I commented on a blog post by the wonderful Drew Jacob yesterday. I would first like to apologise publicly for my tone, and for not communicating clearly. (Well, publicly meaning ‘in front of my three readers’.) I should not have taken my anger out on Drew, who is awesome, and incredibly committed to his religion and to the Celtic/Gaelic reconstructionist community that he serves as a priest. And whose projects I’m in awe of and have tried to support, including his 8000-mile walk from North to South America and his Magic to the People project. And I’m sure I’m one of those people who have missed his point. But to deny that his post upset me would be a lie, and it would show a lack of integrity on my part. So let me try to explain.
I understand Drew’s desire to wear black, instead of green, on a holiday for a man who is mythically renowned for defeating druids and forcing people to convert. Even though these legends are far more fantasy than fact, Drew objects to the celebration of someone whose stories are about destroying the old gods (as far as I understand it). This is at least a more rational reason to boycott St Patrick’s Day than the concept of ‘All Snakes’ Day’, which riffs off the name of a holy Christian celebration of the ancestors, and uses the misinterpretation of the myth that St Patrck drove all the snakes from Ireland as its icon. (As I’m sure most people reading this know, the snakes were never a symbol for pagans in the myth, and there was never an invasion of Ireland by evil Christians who drove the pagans away. They were all the *same* people.) I don’t object to these things for interfaith reasons. I’m an active supporter of the interfaith movement, but I don’t much care what Christians think of the holidays I celebrate, or don’t (just as I’m not that interested in Christian holidays anymore). This is a different debate from the ‘Christians stole our holidays’ nonsense (which irritates me for very different reasons, but that’s for another post). This is about the Irish community, at home and in diaspora. Neither am I saying that Irish/Celtic Pagans ‘should’ celebrate St Patrick’s Day. I personally don’t! I don’t object to people boycotting holidays as their conscience leads them. I object to *some* of the attitudes behind some of these boycotts. I don’t object to Drew’s boycott, specifically. It must be highly irritating to be a Celtic polytheist and see people around you celebrating a villain of your mythic paradigm. But I was accused of shaming those who refuse to celebrate it, and that was *not* what I meant. I don’t care who doesn’t celebrate it, and I have no interest in celebrating the saint in question myself. So here’s my attempt to explain more clearly. The attempt may fail, as this is a visceral and largely irrational reaction. But I’m trying to work out what’s behind it, for my benefit more than for anyone else’s.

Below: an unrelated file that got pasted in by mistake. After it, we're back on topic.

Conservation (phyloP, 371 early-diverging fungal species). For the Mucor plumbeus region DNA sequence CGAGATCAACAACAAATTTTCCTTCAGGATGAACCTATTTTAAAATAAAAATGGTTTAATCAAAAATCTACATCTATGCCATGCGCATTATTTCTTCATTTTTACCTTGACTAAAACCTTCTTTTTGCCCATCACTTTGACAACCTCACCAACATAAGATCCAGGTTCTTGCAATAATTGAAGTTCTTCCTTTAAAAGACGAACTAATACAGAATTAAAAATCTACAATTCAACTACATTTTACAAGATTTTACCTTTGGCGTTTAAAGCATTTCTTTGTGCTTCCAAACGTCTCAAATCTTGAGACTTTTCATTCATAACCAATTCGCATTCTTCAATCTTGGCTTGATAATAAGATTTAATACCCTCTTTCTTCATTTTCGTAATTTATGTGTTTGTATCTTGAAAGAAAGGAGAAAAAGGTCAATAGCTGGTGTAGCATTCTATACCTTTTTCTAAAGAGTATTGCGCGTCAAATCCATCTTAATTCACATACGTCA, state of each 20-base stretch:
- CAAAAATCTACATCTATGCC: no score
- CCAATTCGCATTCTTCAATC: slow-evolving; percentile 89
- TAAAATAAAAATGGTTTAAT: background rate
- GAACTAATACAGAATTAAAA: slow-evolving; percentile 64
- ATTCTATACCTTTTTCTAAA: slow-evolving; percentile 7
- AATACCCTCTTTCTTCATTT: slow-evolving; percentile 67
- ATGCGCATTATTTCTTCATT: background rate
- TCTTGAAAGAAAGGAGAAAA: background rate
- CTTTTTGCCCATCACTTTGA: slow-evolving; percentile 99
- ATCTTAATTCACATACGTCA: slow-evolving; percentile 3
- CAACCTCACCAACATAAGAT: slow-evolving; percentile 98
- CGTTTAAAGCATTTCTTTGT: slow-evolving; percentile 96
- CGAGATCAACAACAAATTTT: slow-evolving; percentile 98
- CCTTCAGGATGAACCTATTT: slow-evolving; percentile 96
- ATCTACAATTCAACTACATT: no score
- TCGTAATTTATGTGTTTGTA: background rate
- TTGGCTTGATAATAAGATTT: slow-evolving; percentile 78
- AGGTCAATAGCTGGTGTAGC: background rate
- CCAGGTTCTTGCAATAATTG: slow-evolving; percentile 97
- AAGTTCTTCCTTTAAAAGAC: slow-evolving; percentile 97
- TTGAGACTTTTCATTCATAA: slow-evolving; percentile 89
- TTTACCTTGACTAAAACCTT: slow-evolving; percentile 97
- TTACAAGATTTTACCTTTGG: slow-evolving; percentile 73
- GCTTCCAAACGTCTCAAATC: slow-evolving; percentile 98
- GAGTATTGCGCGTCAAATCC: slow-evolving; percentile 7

If the concept of wearing black on St Patrick’s Day, or mocking it as ‘All Snakes’ Day’, is upsetting to me, it’s because there is a context. It hurts me to see Irish culture mocked, especially by Gaelic/Celtic Pagans and polytheists. It hurts me because I grew up in England in the 1980s, when there were ways that the Irish were treated that – thank the gods – you mostly don’t see anymore. It was a time when Irish-English relations were not good, and very complicated. It wasn’t quite the time when signs like ‘no blacks, no dogs, no Irish’ were around – but they were also only a relatively recent memory to the Irish community. I grew up at a time and in a place where, if you had an Irish accent on a train or a plane, you were treated like a terrorist. I grew up when, on hearing that I had Irish heritage, people said “Are any of your family in the IRA?” I grew up at a time and in a place where, when my mother spoke with an English accent in a pub in Dublin, she and my father nearly got beaten up (somewhat ironically – she was arguing with a man that she was Irish, not English – as indeed she is). I grew up being asked if there were ‘gypsies’ in my family. I grew up being mocked for coming from a poor country where people are idiots. You don’t hear the racist jokes as much as you used to, and the fear of the IRA is gone now, and by the time I was a teenager, most of this had ended. But I remember.